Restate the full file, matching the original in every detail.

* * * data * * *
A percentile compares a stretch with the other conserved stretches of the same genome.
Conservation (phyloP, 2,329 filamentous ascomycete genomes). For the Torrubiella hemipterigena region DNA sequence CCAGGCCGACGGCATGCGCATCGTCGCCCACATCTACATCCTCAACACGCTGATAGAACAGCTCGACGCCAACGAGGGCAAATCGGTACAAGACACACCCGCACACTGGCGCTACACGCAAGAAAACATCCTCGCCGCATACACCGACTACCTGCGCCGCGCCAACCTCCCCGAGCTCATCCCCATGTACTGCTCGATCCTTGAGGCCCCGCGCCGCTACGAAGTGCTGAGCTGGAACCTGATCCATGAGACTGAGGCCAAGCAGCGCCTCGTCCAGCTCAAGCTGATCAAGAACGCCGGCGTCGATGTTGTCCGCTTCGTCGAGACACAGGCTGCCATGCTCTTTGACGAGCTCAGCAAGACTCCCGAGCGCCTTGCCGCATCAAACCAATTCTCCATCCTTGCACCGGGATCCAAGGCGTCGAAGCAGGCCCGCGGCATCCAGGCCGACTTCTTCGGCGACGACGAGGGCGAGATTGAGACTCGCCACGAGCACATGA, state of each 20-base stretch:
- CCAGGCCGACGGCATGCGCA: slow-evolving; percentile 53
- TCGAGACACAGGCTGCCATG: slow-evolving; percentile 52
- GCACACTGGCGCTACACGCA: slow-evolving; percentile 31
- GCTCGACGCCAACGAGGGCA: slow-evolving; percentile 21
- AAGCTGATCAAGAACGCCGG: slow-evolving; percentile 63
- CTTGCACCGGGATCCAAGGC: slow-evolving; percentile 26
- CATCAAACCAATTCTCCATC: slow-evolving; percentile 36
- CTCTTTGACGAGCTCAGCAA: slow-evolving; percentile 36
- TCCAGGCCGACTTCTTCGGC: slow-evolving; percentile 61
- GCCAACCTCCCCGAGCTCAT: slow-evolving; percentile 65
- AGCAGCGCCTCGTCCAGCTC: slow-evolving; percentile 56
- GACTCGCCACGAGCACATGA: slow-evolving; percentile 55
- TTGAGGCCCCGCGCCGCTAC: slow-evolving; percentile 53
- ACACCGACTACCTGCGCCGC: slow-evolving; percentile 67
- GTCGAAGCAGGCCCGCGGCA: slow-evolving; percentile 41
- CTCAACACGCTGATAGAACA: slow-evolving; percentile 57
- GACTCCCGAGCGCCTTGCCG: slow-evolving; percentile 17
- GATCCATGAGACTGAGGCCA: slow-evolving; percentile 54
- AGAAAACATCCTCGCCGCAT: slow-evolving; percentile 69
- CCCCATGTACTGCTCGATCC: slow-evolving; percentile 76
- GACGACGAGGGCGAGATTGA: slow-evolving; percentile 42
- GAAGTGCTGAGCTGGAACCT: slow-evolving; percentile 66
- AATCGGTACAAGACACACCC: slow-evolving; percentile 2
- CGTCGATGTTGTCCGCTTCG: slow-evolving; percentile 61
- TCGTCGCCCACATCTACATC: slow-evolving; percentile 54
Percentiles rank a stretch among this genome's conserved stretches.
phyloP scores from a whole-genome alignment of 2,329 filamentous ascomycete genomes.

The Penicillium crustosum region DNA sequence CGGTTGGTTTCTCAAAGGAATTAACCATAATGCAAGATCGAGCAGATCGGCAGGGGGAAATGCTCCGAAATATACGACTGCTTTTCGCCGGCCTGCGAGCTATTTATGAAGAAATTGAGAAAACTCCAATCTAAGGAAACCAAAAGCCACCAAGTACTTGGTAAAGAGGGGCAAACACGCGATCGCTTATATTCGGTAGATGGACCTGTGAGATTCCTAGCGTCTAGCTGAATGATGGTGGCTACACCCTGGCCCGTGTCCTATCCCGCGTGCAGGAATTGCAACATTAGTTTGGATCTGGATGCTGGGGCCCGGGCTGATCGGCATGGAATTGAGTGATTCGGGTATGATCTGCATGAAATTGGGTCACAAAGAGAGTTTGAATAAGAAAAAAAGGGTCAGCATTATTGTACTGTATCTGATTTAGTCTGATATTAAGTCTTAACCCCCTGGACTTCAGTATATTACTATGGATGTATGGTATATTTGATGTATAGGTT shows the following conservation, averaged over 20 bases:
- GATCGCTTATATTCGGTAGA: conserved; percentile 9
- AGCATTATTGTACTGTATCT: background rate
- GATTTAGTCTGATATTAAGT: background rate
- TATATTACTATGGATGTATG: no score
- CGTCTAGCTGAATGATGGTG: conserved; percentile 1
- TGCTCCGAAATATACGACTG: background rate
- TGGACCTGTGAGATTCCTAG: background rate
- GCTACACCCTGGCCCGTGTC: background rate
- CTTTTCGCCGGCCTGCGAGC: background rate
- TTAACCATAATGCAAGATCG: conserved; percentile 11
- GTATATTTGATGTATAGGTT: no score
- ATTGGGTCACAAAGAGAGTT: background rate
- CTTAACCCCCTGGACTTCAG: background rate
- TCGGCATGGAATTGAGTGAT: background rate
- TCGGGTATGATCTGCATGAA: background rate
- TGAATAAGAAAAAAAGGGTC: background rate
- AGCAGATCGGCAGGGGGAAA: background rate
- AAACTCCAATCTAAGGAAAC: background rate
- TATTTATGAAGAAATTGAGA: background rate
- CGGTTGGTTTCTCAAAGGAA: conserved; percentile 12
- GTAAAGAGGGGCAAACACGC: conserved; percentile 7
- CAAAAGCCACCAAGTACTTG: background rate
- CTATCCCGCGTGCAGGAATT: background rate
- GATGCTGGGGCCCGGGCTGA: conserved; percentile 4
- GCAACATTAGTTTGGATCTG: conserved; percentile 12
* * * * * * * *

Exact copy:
A percentile compares a stretch with the other conserved stretches of the same genome.
Conservation (phyloP, 2,329 filamentous ascomycete genomes). For the Torrubiella hemipterigena region DNA sequence CCAGGCCGACGGCATGCGCATCGTCGCCCACATCTACATCCTCAACACGCTGATAGAACAGCTCGACGCCAACGAGGGCAAATCGGTACAAGACACACCCGCACACTGGCGCTACACGCAAGAAAACATCCTCGCCGCATACACCGACTACCTGCGCCGCGCCAACCTCCCCGAGCTCATCCCCATGTACTGCTCGATCCTTGAGGCCCCGCGCCGCTACGAAGTGCTGAGCTGGAACCTGATCCATGAGACTGAGGCCAAGCAGCGCCTCGTCCAGCTCAAGCTGATCAAGAACGCCGGCGTCGATGTTGTCCGCTTCGTCGAGACACAGGCTGCCATGCTCTTTGACGAGCTCAGCAAGACTCCCGAGCGCCTTGCCGCATCAAACCAATTCTCCATCCTTGCACCGGGATCCAAGGCGTCGAAGCAGGCCCGCGGCATCCAGGCCGACTTCTTCGGCGACGACGAGGGCGAGATTGAGACTCGCCACGAGCACATGA, state of each 20-base stretch:
- CCAGGCCGACGGCATGCGCA: slow-evolving; percentile 53
- TCGAGACACAGGCTGCCATG: slow-evolving; percentile 52
- GCACACTGGCGCTACACGCA: slow-evolving; percentile 31
- GCTCGACGCCAACGAGGGCA: slow-evolving; percentile 21
- AAGCTGATCAAGAACGCCGG: slow-evolving; percentile 63
- CTTGCACCGGGATCCAAGGC: slow-evolving; percentile 26
- CATCAAACCAATTCTCCATC: slow-evolving; percentile 36
- CTCTTTGACGAGCTCAGCAA: slow-evolving; percentile 36
- TCCAGGCCGACTTCTTCGGC: slow-evolving; percentile 61
- GCCAACCTCCCCGAGCTCAT: slow-evolving; percentile 65
- AGCAGCGCCTCGTCCAGCTC: slow-evolving; percentile 56
- GACTCGCCACGAGCACATGA: slow-evolving; percentile 55
- TTGAGGCCCCGCGCCGCTAC: slow-evolving; percentile 53
- ACACCGACTACCTGCGCCGC: slow-evolving; percentile 67
- GTCGAAGCAGGCCCGCGGCA: slow-evolving; percentile 41
- CTCAACACGCTGATAGAACA: slow-evolving; percentile 57
- GACTCCCGAGCGCCTTGCCG: slow-evolving; percentile 17
- GATCCATGAGACTGAGGCCA: slow-evolving; percentile 54
- AGAAAACATCCTCGCCGCAT: slow-evolving; percentile 69
- CCCCATGTACTGCTCGATCC: slow-evolving; percentile 76
- GACGACGAGGGCGAGATTGA: slow-evolving; percentile 42
- GAAGTGCTGAGCTGGAACCT: slow-evolving; percentile 66
- AATCGGTACAAGACACACCC: slow-evolving; percentile 2
- CGTCGATGTTGTCCGCTTCG: slow-evolving; percentile 61
- TCGTCGCCCACATCTACATC: slow-evolving; percentile 54
Percentiles rank a stretch among this genome's conserved stretches.
phyloP scores from a whole-genome alignment of 2,329 filamentous ascomycete genomes.

The Penicillium crustosum region DNA sequence CGGTTGGTTTCTCAAAGGAATTAACCATAATGCAAGATCGAGCAGATCGGCAGGGGGAAATGCTCCGAAATATACGACTGCTTTTCGCCGGCCTGCGAGCTATTTATGAAGAAATTGAGAAAACTCCAATCTAAGGAAACCAAAAGCCACCAAGTACTTGGTAAAGAGGGGCAAACACGCGATCGCTTATATTCGGTAGATGGACCTGTGAGATTCCTAGCGTCTAGCTGAATGATGGTGGCTACACCCTGGCCCGTGTCCTATCCCGCGTGCAGGAATTGCAACATTAGTTTGGATCTGGATGCTGGGGCCCGGGCTGATCGGCATGGAATTGAGTGATTCGGGTATGATCTGCATGAAATTGGGTCACAAAGAGAGTTTGAATAAGAAAAAAAGGGTCAGCATTATTGTACTGTATCTGATTTAGTCTGATATTAAGTCTTAACCCCCTGGACTTCAGTATATTACTATGGATGTATGGTATATTTGATGTATAGGTT shows the following conservation, averaged over 20 bases:
- GATCGCTTATATTCGGTAGA: conserved; percentile 9
- AGCATTATTGTACTGTATCT: background rate
- GATTTAGTCTGATATTAAGT: background rate
- TATATTACTATGGATGTATG: no score
- CGTCTAGCTGAATGATGGTG: conserved; percentile 1
- TGCTCCGAAATATACGACTG: background rate
- TGGACCTGTGAGATTCCTAG: background rate
- GCTACACCCTGGCCCGTGTC: background rate
- CTTTTCGCCGGCCTGCGAGC: background rate
- TTAACCATAATGCAAGATCG: conserved; percentile 11
- GTATATTTGATGTATAGGTT: no score
- ATTGGGTCACAAAGAGAGTT: background rate
- CTTAACCCCCTGGACTTCAG: background rate
- TCGGCATGGAATTGAGTGAT: background rate
- TCGGGTATGATCTGCATGAA: background rate
- TGAATAAGAAAAAAAGGGTC: background rate
- AGCAGATCGGCAGGGGGAAA: background rate
- AAACTCCAATCTAAGGAAAC: background rate
- TATTTATGAAGAAATTGAGA: background rate
- CGGTTGGTTTCTCAAAGGAA: conserved; percentile 12
- GTAAAGAGGGGCAAACACGC: conserved; percentile 7
- CAAAAGCCACCAAGTACTTG: background rate
- CTATCCCGCGTGCAGGAATT: background rate
- GATGCTGGGGCCCGGGCTGA: conserved; percentile 4
- GCAACATTAGTTTGGATCTG: conserved; percentile 12